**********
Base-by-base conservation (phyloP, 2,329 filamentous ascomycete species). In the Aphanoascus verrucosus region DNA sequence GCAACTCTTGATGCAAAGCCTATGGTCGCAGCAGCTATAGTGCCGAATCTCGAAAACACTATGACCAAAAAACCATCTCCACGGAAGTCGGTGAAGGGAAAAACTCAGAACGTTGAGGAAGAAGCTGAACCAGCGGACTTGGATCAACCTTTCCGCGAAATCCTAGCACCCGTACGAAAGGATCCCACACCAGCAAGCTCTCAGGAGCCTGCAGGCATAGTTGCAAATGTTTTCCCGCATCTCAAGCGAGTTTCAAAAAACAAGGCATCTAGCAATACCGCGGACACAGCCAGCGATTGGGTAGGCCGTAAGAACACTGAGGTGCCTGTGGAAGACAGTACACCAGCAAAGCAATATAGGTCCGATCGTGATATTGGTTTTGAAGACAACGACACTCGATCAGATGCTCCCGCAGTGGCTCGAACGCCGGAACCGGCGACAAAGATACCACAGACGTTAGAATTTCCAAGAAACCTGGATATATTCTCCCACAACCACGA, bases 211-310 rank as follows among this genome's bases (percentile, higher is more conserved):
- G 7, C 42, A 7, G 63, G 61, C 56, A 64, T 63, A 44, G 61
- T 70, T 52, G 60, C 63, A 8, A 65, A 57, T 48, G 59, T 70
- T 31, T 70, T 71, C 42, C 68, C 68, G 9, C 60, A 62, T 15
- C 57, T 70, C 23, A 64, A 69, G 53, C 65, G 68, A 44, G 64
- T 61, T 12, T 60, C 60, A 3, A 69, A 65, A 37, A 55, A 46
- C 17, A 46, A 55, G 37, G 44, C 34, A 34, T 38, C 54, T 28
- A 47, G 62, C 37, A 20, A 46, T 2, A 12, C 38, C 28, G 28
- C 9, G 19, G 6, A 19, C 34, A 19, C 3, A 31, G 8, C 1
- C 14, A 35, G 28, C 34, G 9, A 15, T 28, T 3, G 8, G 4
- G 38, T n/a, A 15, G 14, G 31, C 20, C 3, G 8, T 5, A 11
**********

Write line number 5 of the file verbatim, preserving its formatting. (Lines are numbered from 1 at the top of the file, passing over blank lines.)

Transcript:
- C 57, T 70, C 23, A 64, A 69, G 53, C 65, G 68, A 44, G 64